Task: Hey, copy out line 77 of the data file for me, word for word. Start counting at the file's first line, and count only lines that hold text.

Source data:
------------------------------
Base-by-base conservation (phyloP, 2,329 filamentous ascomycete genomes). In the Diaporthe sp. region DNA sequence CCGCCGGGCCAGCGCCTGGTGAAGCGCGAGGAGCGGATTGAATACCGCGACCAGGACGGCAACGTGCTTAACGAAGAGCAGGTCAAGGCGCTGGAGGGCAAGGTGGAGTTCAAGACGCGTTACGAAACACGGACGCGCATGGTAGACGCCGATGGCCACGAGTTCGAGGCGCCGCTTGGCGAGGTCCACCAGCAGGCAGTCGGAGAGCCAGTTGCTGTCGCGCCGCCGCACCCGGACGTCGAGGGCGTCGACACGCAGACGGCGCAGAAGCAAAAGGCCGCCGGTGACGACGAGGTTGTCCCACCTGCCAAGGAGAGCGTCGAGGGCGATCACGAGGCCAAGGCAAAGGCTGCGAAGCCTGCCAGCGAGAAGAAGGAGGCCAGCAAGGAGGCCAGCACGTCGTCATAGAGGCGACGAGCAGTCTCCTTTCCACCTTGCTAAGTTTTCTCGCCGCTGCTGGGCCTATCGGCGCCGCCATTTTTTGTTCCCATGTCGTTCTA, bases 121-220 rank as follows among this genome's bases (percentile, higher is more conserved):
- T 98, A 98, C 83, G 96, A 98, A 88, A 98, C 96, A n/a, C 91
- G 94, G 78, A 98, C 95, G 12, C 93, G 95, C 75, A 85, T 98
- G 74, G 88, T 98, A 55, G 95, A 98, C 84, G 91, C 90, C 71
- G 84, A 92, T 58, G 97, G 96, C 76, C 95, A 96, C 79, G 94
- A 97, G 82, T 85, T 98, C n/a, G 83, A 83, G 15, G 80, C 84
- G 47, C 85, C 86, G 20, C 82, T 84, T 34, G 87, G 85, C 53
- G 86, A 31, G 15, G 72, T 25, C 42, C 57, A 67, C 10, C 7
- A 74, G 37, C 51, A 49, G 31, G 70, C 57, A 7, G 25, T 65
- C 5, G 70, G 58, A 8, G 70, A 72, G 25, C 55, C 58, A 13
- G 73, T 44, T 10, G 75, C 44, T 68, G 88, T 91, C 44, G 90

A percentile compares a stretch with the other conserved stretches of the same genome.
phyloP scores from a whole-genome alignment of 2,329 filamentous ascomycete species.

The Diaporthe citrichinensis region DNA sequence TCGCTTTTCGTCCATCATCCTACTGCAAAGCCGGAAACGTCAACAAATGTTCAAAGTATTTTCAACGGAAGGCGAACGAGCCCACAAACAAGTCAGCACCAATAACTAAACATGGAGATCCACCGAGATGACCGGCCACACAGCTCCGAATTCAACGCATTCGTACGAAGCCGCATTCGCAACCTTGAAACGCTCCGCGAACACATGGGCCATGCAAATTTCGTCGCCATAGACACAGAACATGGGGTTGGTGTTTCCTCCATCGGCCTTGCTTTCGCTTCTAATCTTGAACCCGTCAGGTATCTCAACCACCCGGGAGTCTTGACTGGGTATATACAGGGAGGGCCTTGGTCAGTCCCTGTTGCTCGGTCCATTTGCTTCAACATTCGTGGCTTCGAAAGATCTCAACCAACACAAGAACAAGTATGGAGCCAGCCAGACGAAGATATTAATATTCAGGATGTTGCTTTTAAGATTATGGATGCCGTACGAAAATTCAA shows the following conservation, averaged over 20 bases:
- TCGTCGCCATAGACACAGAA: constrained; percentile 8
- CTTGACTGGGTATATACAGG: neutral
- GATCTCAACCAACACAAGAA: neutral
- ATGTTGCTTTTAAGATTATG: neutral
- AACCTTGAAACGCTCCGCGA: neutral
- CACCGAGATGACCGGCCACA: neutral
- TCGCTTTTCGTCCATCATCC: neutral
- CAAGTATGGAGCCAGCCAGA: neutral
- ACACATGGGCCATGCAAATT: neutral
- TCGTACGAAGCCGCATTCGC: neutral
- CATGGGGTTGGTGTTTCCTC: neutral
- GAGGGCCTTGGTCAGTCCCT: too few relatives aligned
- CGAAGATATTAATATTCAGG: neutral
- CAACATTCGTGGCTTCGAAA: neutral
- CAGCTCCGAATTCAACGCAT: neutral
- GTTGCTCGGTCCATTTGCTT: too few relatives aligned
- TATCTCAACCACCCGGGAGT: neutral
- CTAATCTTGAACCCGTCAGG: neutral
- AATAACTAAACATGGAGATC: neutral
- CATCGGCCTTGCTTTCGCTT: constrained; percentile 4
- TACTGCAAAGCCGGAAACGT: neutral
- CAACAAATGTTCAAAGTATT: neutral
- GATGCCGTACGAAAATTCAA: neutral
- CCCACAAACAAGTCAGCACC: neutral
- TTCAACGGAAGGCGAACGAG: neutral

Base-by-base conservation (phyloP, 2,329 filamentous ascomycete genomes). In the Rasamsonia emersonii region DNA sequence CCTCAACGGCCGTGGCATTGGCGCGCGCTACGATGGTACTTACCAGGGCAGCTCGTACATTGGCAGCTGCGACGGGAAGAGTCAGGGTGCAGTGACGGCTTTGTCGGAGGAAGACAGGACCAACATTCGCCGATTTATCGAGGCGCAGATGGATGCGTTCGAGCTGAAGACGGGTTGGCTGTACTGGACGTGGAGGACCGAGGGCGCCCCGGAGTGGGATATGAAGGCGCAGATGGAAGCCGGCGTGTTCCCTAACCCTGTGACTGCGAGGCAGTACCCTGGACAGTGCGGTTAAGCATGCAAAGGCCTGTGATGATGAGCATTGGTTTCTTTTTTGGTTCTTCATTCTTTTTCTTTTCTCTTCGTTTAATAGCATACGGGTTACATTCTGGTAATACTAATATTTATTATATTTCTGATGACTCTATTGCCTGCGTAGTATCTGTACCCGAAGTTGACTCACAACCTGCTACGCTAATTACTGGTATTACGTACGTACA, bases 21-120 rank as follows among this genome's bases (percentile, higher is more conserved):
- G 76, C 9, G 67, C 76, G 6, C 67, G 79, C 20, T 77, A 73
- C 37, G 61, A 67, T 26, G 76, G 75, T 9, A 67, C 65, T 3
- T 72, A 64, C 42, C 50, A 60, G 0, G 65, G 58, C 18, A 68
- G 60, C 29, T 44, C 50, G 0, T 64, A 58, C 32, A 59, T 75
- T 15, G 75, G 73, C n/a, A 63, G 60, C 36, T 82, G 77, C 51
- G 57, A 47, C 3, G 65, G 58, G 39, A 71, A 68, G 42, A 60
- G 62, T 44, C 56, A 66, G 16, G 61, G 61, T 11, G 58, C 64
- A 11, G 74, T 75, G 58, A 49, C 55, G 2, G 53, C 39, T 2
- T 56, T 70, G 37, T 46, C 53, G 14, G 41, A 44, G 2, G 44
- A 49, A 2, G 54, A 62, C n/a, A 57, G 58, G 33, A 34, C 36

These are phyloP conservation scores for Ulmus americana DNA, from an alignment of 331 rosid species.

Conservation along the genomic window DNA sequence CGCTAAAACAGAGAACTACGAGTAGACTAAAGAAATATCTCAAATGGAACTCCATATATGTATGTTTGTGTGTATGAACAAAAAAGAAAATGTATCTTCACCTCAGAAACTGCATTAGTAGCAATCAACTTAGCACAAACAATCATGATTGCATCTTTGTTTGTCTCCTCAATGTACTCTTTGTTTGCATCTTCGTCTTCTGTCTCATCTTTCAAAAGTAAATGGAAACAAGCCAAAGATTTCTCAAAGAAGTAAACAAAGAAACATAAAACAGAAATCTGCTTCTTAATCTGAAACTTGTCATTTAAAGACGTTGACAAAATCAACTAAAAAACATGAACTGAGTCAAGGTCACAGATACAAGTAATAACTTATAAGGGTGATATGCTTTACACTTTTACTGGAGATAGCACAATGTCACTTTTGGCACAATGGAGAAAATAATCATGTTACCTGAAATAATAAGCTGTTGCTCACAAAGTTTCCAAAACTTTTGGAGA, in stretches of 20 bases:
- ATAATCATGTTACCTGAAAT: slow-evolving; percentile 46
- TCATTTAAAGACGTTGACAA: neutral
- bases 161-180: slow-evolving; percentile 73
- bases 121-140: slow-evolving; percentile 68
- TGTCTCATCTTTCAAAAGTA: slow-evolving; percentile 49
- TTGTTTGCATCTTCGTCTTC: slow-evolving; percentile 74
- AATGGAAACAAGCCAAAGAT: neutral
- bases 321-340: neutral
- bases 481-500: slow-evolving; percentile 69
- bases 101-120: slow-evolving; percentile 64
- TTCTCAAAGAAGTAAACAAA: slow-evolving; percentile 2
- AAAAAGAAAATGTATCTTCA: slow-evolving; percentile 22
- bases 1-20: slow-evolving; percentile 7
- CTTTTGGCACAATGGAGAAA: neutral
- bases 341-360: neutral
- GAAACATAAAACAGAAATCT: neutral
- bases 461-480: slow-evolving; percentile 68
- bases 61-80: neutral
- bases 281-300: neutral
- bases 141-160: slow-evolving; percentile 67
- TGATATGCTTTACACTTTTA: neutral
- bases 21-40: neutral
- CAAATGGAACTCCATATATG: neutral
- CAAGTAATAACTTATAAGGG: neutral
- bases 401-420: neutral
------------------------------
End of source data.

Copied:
- bases 401-420: neutral